For the first time since 2009, rental prices in London have dropped year on year while prices in the rest of the country have started to level out.
Rents on new tenancies in London fell by 1.2% during April while the average rent in London dropped from £1,537 in 2016 to £1,519. Rents in the South East of the country have also dropped slightly but it seems as though things could be swaying in favour of tenants in London. It’s good news for those who are considering a move or even planning to negotiate their rental prices. Many newly built properties are now being added to the market and that is increasing the number of properties available which has an effect on the market.
Throughout the UK, rent was only slightly higher than it was a year ago, rising by 0.4% with the average rent costing £904. Rental price inflation is also at the lowest level seen since the financial crisis took hold. Rental property in London was beyond the reach of many people as people are spending as much as 66% of their income on rent.
In some areas of the country, rental prices are dropping where they had once risen considerably such as London. This means that landlords are actually taking into consideration just how much tenants can afford. In Scotland, rents increased by 3.6% but they dropped in Yorkshire, the West Midlands and Wales and that is a clear picture of the rental market in the UK at the moment.
Rental prices in London as well as the South East have increased at a faster rate than wages in recent years but that has now changed despite many people paying a huge portion of their wages to live in these areas.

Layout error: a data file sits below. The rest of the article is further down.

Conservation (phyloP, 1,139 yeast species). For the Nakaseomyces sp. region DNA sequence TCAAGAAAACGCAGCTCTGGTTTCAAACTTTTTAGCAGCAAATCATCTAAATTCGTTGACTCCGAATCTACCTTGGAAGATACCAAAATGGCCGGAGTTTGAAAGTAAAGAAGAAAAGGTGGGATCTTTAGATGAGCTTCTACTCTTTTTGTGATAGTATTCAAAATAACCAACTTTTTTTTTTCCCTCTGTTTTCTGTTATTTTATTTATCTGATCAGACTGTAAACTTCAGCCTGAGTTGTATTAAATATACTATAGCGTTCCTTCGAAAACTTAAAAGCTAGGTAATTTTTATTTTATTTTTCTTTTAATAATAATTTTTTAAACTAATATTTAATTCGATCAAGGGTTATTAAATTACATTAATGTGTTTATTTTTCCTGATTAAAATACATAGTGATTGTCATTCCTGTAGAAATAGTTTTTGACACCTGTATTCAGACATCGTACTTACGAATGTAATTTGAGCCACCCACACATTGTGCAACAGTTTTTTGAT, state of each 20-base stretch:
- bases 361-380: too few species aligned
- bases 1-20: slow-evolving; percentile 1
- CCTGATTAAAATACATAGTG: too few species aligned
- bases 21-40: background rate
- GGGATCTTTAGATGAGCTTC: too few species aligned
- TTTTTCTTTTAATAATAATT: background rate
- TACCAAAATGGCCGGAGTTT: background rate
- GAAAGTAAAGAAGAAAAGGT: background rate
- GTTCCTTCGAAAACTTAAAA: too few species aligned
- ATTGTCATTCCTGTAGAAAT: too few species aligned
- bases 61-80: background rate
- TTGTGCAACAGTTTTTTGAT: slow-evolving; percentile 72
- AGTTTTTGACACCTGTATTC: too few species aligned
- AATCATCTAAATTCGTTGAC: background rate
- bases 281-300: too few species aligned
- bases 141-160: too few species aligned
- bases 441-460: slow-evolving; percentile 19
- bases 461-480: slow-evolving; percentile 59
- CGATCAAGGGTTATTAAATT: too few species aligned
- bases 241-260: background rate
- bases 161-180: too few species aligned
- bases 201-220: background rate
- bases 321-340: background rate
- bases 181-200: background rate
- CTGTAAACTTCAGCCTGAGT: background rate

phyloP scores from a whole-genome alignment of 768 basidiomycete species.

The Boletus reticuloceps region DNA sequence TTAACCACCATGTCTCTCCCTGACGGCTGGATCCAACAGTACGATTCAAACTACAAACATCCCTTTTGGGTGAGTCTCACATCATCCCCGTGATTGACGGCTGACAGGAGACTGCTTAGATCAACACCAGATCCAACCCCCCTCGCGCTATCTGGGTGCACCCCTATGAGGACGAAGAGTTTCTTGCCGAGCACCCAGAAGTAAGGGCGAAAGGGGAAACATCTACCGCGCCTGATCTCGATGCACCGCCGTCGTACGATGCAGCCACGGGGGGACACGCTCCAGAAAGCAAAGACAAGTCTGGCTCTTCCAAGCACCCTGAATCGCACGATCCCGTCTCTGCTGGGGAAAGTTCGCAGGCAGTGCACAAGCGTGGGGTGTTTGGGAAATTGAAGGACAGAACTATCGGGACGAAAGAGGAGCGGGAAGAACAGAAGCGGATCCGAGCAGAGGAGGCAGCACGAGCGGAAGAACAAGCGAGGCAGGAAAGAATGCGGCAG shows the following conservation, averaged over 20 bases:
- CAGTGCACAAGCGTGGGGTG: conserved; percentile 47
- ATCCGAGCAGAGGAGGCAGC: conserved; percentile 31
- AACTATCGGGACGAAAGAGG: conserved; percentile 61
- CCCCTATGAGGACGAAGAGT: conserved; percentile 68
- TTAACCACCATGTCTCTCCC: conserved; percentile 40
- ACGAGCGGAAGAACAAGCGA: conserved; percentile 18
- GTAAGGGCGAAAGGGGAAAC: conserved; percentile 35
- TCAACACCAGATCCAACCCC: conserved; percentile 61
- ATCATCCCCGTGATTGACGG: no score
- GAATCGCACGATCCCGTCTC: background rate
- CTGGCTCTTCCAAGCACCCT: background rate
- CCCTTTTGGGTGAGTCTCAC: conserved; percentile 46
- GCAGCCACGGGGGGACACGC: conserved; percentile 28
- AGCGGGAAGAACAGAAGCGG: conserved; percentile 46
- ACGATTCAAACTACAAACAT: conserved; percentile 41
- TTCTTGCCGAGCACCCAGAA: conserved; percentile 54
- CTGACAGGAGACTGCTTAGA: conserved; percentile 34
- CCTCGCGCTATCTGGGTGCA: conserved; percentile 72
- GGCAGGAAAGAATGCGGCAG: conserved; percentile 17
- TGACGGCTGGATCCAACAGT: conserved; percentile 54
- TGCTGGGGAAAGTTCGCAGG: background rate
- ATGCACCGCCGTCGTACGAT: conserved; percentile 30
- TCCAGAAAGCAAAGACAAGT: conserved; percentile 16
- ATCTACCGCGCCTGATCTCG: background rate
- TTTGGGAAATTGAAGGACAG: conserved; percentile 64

The drop in rental prices will also put pressure on buy-to-let landlords to exit the market. There have been a number of tax increases in recent months that really make things difficult for landlords who have buy-to-let mortgages and lending to landlords has already dropped significantly. During the month of March, the amount of lending had dropped by 19.1% to £21.4bn when compared to the same month in the previous year.
This has been put down to landlords leaving the market. A mixture of harsher lending rules from the Bank of England as well as the introduction of new taxes has turned the market upside down when it comes to how attractive it is for those who were considering entering the buy-to-let market.
Developers will also come under pressure from a decrease in rent as they are building luxury apartments and promoting them as excellent investment opportunities with solid returns. To overcome any problems, developers are offering a number of incentives in an attempt to lure buyers in. They are even going as far as covering the cost of stamp duty, a car and iPads, proving just how serious they are about finding investors.